“Is it our goal to increase return to our shareholders and do we have an excess amount of capital? The answer to both is, yes,” he told CNN Money. “So our expectation should be that we will continue to increase our dividend and our share buybacks next year and the year after that and the year after that.”

The Congressional Budget Office recently predicted in its annual long-term outlook report that the GOP tax bill will cause federal debt to skyrocket over the next 30 years, “approach[ing] 100 percent of GDP by the end of the next decade and 152 percent by 2048,” and could push the nation to the brink of yet another grim financial crisis.


Posted In: Allied Approaches

Union Matters

Get to Know AFL-CIO's Affiliates: National Association of Letter Carriers

From the AFL-CIO

Next up in our series that takes a deeper look at each of our affiliates is the National Association of Letter Carriers.

Name of Union: National Association of Letter Carriers (NALC)

Mission: To unite fraternally all city letter carriers employed by the U.S. Postal Service for their mutual benefit; to obtain and secure rights as employees of the USPS and to strive at all times to promote the safety and the welfare of every member; to strive for the constant improvement of the Postal Service; and for other purposes. NALC is a single-craft union and is the sole collective-bargaining agent for city letter carriers.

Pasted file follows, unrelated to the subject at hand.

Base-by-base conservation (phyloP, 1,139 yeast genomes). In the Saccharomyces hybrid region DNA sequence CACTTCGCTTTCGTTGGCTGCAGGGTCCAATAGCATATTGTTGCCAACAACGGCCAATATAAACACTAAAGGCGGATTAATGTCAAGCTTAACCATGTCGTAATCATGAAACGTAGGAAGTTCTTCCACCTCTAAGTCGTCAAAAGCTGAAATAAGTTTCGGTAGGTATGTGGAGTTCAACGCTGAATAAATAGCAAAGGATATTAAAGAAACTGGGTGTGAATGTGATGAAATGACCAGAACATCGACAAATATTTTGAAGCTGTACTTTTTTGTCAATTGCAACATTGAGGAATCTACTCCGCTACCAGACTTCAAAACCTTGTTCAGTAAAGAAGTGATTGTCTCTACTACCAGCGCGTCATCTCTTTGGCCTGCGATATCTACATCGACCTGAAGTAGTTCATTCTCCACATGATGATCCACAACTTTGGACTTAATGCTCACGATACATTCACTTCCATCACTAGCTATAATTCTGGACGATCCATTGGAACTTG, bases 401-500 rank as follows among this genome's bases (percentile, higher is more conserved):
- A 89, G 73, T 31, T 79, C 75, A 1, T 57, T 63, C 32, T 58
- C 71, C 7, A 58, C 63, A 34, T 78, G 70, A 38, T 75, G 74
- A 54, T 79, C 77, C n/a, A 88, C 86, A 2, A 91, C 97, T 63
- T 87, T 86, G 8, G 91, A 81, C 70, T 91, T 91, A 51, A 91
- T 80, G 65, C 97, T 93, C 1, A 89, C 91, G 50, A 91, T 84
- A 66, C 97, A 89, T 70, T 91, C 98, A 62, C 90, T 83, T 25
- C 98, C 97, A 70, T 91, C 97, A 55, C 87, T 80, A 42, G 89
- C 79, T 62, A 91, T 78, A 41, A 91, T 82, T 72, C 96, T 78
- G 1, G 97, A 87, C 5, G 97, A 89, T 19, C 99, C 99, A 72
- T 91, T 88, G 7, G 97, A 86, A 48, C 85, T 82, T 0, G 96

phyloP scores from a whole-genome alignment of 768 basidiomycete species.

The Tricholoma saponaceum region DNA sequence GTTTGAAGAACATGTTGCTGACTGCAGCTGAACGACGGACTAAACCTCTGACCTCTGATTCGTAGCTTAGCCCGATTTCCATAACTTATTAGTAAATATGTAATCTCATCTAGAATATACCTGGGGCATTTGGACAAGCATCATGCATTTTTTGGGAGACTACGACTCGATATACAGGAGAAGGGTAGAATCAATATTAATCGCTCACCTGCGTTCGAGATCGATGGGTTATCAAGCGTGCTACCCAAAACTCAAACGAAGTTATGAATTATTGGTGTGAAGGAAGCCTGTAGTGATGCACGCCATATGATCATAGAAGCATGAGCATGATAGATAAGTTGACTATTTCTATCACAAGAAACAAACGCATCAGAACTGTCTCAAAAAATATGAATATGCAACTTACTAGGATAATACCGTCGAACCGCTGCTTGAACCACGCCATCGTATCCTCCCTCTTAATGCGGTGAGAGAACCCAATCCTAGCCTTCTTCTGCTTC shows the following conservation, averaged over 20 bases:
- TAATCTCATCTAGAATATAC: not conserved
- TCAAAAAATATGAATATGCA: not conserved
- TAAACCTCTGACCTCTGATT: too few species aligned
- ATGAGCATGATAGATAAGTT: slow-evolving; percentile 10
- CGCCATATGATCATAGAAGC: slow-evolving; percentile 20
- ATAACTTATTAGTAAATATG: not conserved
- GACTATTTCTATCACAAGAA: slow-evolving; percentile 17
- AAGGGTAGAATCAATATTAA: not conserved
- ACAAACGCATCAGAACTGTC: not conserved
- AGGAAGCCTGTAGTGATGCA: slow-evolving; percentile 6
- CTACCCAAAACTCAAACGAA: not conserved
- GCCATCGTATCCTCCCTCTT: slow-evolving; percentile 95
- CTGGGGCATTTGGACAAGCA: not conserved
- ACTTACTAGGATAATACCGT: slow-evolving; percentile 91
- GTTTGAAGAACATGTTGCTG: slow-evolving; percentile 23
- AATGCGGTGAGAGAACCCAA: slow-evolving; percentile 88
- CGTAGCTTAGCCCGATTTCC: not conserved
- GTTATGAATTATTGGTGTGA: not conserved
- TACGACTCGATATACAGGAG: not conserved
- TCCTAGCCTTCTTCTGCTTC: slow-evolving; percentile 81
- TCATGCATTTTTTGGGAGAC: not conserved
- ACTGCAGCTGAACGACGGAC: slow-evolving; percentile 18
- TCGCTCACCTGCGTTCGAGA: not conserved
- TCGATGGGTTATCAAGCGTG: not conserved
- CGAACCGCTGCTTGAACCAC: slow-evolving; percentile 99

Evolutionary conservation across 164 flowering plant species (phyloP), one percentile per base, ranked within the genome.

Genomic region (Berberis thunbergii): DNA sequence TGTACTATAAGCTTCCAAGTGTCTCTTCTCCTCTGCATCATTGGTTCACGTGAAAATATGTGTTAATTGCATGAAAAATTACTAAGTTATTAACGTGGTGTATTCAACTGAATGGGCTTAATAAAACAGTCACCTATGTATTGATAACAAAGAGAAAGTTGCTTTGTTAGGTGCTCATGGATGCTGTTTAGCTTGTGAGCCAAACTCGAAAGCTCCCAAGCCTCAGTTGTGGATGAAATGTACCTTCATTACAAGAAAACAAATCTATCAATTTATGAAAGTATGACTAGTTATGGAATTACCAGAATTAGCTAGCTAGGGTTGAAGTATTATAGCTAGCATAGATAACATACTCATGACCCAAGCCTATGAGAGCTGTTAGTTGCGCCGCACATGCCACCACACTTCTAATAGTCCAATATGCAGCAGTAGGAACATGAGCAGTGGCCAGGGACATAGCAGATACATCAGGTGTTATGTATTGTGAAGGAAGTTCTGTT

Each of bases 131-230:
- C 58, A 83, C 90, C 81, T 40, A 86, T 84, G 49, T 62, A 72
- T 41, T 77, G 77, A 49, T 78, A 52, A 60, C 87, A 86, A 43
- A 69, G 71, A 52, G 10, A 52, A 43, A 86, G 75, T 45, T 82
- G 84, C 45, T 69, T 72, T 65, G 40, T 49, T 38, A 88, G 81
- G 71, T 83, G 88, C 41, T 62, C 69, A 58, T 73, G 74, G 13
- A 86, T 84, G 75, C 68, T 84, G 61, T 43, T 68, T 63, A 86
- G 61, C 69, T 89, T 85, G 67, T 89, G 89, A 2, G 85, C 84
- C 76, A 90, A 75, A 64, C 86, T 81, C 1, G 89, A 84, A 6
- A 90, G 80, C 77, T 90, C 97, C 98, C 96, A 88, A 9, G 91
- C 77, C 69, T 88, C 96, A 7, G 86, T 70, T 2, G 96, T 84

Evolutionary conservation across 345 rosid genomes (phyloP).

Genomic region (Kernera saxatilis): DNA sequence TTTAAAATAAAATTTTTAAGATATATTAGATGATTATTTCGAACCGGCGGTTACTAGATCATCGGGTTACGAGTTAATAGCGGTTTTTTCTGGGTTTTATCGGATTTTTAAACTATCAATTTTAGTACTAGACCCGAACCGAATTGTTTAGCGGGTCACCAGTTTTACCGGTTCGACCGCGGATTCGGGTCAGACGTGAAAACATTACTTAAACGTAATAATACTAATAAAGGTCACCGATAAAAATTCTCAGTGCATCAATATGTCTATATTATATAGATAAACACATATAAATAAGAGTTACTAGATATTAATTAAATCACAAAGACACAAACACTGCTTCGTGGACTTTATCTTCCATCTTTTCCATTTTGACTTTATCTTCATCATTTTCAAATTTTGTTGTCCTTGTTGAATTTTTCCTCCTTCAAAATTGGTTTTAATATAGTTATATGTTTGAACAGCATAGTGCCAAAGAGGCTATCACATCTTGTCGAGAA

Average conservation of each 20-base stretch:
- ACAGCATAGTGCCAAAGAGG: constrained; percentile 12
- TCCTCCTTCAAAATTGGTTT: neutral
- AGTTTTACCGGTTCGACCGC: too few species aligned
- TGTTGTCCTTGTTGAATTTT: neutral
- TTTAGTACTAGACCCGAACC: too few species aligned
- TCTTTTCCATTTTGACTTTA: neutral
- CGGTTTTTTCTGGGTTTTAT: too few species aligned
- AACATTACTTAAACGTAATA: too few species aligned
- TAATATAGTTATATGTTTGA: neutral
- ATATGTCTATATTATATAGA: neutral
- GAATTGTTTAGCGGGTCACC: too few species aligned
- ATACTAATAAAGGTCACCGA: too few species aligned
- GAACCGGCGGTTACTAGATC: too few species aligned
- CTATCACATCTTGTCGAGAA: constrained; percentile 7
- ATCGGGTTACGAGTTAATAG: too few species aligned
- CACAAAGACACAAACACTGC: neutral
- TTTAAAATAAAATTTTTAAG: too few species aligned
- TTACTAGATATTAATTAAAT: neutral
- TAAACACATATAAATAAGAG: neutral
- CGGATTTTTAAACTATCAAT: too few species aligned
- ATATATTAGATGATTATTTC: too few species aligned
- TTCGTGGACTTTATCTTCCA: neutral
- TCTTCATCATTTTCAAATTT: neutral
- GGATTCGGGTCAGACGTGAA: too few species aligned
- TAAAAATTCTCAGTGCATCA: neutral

Current Leadership of Union: Fredric V. Rolando serves as president of NALC, after being sworn in as the union's 18th president in 2009. Rolando began his career as a letter carrier in 1978 in South Miami before moving to Sarasota in 1984. He was elected president of Branch 2148 in 1988 and served in that role until 1999. In the ensuing years, he worked in various roles for NALC before winning his election as a national officer in 2002, when he was elected director of city delivery. In 2006, he won election as executive vice president. Rolando was re-elected as NALC president in 2010, 2014 and 2018.

Brian Renfroe serves as executive vice president, Lew Drass as vice president, Nicole Rhine as secretary-treasurer, Paul Barner as assistant secretary-treasurer, Christopher Jackson as director of city delivery, Manuel L. Peralta Jr. as director of safety and health, Dan Toth as director of retired members, Stephanie Stewart as director of the Health Benefit Plan and James W. “Jim” Yates as director of life insurance.

Number of Members: 291,000 active and retired letter carriers.

Members Work As: City letter carriers.

Industries Represented: The United States Postal Service.

History: In 1794, the first letter carriers were appointed by Congress as the implementation of the new U.S. Constitution was being put into effect. By the time of the Civil War, free delivery of city mail was established and letter carriers successfully concluded a campaign for the eight-hour workday in 1888. The next year, letter carriers came together in Milwaukee and the National Association of Letter Carriers was formed.